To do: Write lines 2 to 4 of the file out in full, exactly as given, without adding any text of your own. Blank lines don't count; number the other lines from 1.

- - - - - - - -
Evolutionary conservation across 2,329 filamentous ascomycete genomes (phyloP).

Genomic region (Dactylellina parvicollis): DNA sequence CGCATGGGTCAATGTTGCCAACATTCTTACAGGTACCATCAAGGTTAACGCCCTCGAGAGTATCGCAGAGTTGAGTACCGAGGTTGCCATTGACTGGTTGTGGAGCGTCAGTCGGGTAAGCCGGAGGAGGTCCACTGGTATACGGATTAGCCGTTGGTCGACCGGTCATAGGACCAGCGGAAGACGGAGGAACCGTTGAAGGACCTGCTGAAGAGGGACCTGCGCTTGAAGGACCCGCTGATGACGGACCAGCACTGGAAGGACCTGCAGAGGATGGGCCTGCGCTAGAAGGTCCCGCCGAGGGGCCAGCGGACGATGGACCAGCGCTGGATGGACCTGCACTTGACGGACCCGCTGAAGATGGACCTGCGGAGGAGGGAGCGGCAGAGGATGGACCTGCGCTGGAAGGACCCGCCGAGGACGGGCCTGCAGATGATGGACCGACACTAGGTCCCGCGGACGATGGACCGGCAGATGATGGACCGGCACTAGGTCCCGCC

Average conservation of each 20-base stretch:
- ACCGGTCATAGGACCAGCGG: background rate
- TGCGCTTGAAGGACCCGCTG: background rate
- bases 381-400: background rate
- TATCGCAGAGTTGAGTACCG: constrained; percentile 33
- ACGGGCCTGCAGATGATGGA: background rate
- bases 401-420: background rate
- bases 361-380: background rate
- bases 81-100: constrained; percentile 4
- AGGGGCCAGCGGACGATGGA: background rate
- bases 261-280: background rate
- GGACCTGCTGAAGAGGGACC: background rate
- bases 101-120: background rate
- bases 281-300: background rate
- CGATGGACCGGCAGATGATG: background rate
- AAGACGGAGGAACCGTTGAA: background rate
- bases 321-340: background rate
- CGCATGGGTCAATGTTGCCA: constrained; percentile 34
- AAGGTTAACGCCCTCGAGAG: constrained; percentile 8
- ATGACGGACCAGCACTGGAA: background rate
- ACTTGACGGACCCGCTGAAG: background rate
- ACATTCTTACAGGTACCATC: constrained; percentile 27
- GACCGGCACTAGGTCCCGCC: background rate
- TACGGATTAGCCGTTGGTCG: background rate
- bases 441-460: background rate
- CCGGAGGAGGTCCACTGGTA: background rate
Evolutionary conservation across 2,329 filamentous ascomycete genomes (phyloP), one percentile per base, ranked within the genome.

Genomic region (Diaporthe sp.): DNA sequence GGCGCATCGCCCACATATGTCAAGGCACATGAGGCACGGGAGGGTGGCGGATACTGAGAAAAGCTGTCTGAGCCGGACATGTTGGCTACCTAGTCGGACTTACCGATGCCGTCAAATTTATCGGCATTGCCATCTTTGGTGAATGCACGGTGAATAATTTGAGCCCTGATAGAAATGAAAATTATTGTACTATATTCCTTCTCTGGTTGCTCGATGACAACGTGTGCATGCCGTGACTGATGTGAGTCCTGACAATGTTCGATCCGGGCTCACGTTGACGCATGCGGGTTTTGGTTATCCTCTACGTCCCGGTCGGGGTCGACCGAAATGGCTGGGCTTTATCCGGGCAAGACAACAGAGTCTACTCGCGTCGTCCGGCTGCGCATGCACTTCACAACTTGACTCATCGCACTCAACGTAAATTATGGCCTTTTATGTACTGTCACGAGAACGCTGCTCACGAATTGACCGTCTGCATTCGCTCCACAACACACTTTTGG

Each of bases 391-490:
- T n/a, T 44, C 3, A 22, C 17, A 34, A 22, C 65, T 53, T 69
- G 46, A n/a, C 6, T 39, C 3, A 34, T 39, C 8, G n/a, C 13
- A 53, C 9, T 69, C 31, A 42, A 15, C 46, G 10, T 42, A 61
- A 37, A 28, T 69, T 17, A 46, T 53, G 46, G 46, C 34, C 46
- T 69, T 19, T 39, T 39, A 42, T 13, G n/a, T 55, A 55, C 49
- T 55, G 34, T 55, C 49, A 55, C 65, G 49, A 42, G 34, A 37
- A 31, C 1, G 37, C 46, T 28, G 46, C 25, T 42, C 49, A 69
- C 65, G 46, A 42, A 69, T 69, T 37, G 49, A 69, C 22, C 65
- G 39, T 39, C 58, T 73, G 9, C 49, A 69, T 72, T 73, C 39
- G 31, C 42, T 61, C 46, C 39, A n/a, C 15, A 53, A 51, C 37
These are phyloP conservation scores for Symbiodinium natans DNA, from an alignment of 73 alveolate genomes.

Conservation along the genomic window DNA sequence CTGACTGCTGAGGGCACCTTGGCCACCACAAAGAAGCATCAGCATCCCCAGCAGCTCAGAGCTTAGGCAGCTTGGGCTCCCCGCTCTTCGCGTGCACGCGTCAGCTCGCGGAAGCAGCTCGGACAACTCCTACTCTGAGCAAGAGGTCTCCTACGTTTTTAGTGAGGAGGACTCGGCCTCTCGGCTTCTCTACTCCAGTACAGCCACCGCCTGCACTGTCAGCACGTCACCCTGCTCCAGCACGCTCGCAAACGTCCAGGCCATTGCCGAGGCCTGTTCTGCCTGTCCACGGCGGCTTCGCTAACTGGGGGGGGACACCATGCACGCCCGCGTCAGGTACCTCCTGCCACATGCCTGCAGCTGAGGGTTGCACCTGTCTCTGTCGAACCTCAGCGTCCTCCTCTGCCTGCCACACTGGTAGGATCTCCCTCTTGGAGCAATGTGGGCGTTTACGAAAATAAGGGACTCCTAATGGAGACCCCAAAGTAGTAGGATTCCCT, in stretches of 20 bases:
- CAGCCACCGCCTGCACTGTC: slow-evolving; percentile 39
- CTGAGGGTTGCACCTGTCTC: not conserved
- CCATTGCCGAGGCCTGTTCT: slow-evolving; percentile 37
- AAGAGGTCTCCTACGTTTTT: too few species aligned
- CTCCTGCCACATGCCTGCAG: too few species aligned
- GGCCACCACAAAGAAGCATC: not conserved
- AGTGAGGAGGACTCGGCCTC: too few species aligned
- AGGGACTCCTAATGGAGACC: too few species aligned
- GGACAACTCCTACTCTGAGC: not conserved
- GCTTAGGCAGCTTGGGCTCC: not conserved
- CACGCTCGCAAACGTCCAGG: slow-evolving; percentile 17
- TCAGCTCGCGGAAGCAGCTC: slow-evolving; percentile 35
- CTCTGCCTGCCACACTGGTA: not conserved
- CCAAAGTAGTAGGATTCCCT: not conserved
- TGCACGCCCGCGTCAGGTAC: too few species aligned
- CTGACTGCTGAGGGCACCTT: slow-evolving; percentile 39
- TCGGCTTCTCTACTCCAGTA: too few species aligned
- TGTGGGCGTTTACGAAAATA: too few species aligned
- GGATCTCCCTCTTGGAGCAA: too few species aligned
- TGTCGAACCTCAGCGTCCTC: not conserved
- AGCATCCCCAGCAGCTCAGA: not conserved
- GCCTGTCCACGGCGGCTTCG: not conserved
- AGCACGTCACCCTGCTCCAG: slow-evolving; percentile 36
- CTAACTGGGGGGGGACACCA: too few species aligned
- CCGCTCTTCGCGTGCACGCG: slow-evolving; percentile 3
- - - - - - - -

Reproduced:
Genomic region (Dactylellina parvicollis): DNA sequence CGCATGGGTCAATGTTGCCAACATTCTTACAGGTACCATCAAGGTTAACGCCCTCGAGAGTATCGCAGAGTTGAGTACCGAGGTTGCCATTGACTGGTTGTGGAGCGTCAGTCGGGTAAGCCGGAGGAGGTCCACTGGTATACGGATTAGCCGTTGGTCGACCGGTCATAGGACCAGCGGAAGACGGAGGAACCGTTGAAGGACCTGCTGAAGAGGGACCTGCGCTTGAAGGACCCGCTGATGACGGACCAGCACTGGAAGGACCTGCAGAGGATGGGCCTGCGCTAGAAGGTCCCGCCGAGGGGCCAGCGGACGATGGACCAGCGCTGGATGGACCTGCACTTGACGGACCCGCTGAAGATGGACCTGCGGAGGAGGGAGCGGCAGAGGATGGACCTGCGCTGGAAGGACCCGCCGAGGACGGGCCTGCAGATGATGGACCGACACTAGGTCCCGCGGACGATGGACCGGCAGATGATGGACCGGCACTAGGTCCCGCC

Average conservation of each 20-base stretch:
- ACCGGTCATAGGACCAGCGG: background rate